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There’s a lot to like about savon de Marseille, the French soap made in Provence. Its history dates back nearly 600 years and in 1688 an edict came into effect under Louis XIV that standardized what savon de Marseille was; a soap with no artificial additives, no colorants, no perfumes or fragrances, no animal fats, and must contain at least 72% olive oil, which accounts for its natural green color. It took me almost two decades to move to the “72% percent side,” but now that I’m there, I’m not going back.

Like many things in France, there is the original, and there are copies. Everything from Laguiole knives to camembert and brie is based on the originals, but they’re not necessarily made the same way or are of the same quality. At one time, there were nearly a hundred soap-makers in and around Marseille but nowadays there is only a handful of “official” producers of savon de Marseille. The soap is said to have fallen out of favor when washing machines came into use and a large square of soap wasn’t compatible with a newfangled machines à linge, as the soap was when everyone was hand-washing their frocks down by the Seine. Nowadays, with many people aching to go back to where we were a few decades ago, if you want to use savon de Marseille for laundry, it’s sold in copeaux (flakes) and you can find the recipes here and here if you’d like to use it for washing your duds.

Savon de Marseille comes in green and white versions. The newer white version contains other oils in them, including palm oil but the green must be made with olive oil, and only olive oil, and also contains ash and local seawater. The 72% amount of oil is stamped into each cube and each block is part of a process that takes three weeks, which includes aging the soap in the open air. You can watch the process here:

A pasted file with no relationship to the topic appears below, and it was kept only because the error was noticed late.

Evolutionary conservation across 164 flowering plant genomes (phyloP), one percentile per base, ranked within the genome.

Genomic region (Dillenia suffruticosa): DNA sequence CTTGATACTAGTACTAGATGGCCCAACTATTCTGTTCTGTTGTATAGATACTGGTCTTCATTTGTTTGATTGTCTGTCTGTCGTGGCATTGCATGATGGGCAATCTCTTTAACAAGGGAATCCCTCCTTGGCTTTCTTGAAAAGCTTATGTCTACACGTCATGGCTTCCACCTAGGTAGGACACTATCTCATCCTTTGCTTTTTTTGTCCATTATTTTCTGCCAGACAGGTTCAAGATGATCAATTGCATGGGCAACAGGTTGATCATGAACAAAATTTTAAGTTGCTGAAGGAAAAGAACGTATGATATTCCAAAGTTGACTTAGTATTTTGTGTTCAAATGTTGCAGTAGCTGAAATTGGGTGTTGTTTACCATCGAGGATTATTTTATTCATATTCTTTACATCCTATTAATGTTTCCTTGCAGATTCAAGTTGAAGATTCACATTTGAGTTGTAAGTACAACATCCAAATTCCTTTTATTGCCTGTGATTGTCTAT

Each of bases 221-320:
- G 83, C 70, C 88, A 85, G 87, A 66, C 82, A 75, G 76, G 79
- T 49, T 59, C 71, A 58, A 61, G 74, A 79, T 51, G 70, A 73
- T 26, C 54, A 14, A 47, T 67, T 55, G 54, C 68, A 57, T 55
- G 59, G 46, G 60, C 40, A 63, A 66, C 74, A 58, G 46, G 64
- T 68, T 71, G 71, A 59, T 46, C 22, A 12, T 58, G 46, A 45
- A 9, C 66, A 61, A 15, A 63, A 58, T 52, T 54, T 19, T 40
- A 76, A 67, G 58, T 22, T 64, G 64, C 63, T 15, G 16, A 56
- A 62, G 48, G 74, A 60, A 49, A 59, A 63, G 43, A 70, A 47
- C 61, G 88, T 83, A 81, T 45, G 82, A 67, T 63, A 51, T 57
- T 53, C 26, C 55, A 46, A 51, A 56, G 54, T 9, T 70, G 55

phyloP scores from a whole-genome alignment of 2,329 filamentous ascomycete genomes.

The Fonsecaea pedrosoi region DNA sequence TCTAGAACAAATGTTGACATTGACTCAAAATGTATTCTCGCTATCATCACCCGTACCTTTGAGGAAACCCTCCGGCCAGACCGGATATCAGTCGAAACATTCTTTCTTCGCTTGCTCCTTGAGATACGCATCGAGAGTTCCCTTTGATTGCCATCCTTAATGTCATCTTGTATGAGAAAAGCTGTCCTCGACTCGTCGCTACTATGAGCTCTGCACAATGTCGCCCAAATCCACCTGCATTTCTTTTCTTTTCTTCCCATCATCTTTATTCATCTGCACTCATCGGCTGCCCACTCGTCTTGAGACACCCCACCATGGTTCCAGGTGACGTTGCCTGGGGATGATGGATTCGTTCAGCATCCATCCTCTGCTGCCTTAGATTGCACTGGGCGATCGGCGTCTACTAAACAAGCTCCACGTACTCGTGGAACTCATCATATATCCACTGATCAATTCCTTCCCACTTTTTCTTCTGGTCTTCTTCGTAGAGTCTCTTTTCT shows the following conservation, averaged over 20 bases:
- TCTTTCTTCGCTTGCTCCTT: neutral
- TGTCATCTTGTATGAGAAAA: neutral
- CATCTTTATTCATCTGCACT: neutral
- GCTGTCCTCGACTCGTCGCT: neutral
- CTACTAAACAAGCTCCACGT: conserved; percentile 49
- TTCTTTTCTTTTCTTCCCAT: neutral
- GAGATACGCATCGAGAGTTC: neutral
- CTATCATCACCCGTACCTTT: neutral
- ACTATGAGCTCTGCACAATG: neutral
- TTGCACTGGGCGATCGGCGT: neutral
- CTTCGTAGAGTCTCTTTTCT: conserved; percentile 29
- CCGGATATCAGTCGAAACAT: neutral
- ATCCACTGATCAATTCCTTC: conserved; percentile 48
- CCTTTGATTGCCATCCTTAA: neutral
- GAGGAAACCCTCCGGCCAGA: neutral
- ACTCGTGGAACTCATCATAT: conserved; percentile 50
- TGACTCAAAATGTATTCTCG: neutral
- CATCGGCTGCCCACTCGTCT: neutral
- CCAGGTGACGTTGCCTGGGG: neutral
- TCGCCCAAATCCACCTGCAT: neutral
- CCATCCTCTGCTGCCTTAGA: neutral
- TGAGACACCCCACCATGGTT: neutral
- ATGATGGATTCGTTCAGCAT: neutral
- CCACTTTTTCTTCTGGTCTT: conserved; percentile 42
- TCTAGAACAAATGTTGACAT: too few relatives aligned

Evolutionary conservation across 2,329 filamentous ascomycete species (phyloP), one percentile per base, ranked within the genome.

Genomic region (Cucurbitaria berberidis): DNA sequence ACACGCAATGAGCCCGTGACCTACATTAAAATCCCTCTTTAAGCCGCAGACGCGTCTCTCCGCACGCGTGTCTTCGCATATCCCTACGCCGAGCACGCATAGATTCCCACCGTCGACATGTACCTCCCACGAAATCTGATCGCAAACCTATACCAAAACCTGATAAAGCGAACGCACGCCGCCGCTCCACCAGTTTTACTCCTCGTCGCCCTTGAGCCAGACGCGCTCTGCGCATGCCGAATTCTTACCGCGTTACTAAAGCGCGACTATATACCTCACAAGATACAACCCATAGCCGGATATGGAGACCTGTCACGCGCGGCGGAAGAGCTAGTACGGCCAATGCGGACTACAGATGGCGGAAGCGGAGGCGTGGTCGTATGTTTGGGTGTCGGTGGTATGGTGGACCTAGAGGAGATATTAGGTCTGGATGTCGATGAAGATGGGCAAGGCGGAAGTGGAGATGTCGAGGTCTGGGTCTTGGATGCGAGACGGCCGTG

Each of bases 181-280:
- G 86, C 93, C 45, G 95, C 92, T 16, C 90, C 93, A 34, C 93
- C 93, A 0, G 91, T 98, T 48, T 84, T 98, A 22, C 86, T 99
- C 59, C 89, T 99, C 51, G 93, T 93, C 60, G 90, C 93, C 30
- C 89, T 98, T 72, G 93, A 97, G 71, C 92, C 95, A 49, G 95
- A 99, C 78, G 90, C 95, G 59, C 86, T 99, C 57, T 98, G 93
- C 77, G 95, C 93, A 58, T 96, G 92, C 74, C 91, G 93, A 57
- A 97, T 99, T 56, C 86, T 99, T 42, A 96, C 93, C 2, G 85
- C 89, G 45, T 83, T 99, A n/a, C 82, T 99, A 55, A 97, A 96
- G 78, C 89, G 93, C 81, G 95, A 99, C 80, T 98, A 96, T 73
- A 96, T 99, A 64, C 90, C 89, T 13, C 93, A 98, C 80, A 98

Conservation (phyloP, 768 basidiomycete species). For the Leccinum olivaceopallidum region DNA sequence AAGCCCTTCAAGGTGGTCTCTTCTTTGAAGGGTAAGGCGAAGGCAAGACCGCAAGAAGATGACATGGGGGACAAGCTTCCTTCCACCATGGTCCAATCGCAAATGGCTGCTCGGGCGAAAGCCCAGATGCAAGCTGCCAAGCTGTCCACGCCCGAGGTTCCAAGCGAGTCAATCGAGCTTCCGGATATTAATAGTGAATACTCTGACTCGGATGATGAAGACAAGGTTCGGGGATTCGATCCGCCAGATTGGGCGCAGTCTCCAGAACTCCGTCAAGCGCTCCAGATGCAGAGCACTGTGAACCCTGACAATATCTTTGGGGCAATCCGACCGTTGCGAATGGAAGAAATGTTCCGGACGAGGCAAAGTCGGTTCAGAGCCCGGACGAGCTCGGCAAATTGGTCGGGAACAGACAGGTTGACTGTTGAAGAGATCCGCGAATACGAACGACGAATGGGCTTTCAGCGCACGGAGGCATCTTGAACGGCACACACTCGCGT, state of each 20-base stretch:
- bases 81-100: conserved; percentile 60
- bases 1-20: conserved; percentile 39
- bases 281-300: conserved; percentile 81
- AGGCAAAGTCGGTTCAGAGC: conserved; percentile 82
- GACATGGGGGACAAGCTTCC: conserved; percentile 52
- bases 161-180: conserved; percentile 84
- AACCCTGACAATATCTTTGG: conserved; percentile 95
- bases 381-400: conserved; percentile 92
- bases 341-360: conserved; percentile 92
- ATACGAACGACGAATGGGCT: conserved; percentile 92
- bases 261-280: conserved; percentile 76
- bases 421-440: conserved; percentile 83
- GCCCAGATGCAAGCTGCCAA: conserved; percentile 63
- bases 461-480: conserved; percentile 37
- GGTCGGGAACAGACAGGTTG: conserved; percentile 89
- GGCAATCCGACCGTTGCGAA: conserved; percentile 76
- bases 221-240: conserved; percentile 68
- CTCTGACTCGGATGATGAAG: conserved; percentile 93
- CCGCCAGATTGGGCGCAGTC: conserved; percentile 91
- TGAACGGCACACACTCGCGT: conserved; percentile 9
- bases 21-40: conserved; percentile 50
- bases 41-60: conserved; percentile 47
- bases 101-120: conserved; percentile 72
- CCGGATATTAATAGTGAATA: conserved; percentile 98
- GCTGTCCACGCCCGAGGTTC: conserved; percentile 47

I’m not ready to lug my laundry down to the Seine to handwash it, and since I discovered Vanish gets those stubborn stains out that used to have me turn stained clothes into household rags, I skip the white bars. (Which some people swear is the best for getting out stains, so perhaps I’ll give it a try.) But I now use the green savon for bathing, and the bars seem to last forever.

Admittedly a blocky 300-500 gram (3/4- to 1-pound) cubes are hard to handle in the slippery shower, so I cut mine in half with a bread knife. The olive oil keeps the soap moist so it’s easy to cut. Savon de Marseille is biodegradable and is also sold in bars for bathers who don’t have bread knives, as well as slabs on ropes, in lemon-shaped ovals for soap holders, and long 2.5kg/5 1/2-pound bars that you can slice and use as you wish. For fans that want to go even bigger, Fer à Cheval sells a 16,5kg (35-pound) block of soap through their website, which they advise cutting up while still fresh. From the looks of it, you may need a band saw.

Brands that make traditional-style savon de Marseille include Fer à Cheval, Savonnerie de la Licorne, Savonnerie du Midi, Savonnerie du Sérail, Grand Savonnerie de Marseille, Rampal-Latour, and Marius Fabré. Be aware that there are sound-alike brands, such as Le petit Marseilles, which is manufactured by Johnson & Johnson.

At market stands and some shops in France, and elsewhere, you also may come across similar-looking bars, which are made outside of Provence or France. (Savon de Marseille is indeed inspired by savon d’Alep, which is also wonderful soap made with olive and bay oils. Beware of copies of that as well.) Similarly, you’ll often come across shops with colorful (and scented) bars of soap lined up by size and color, usually in tourist-heavy areas, which aren’t the true savon de Marseille, which has no scents or colorants added.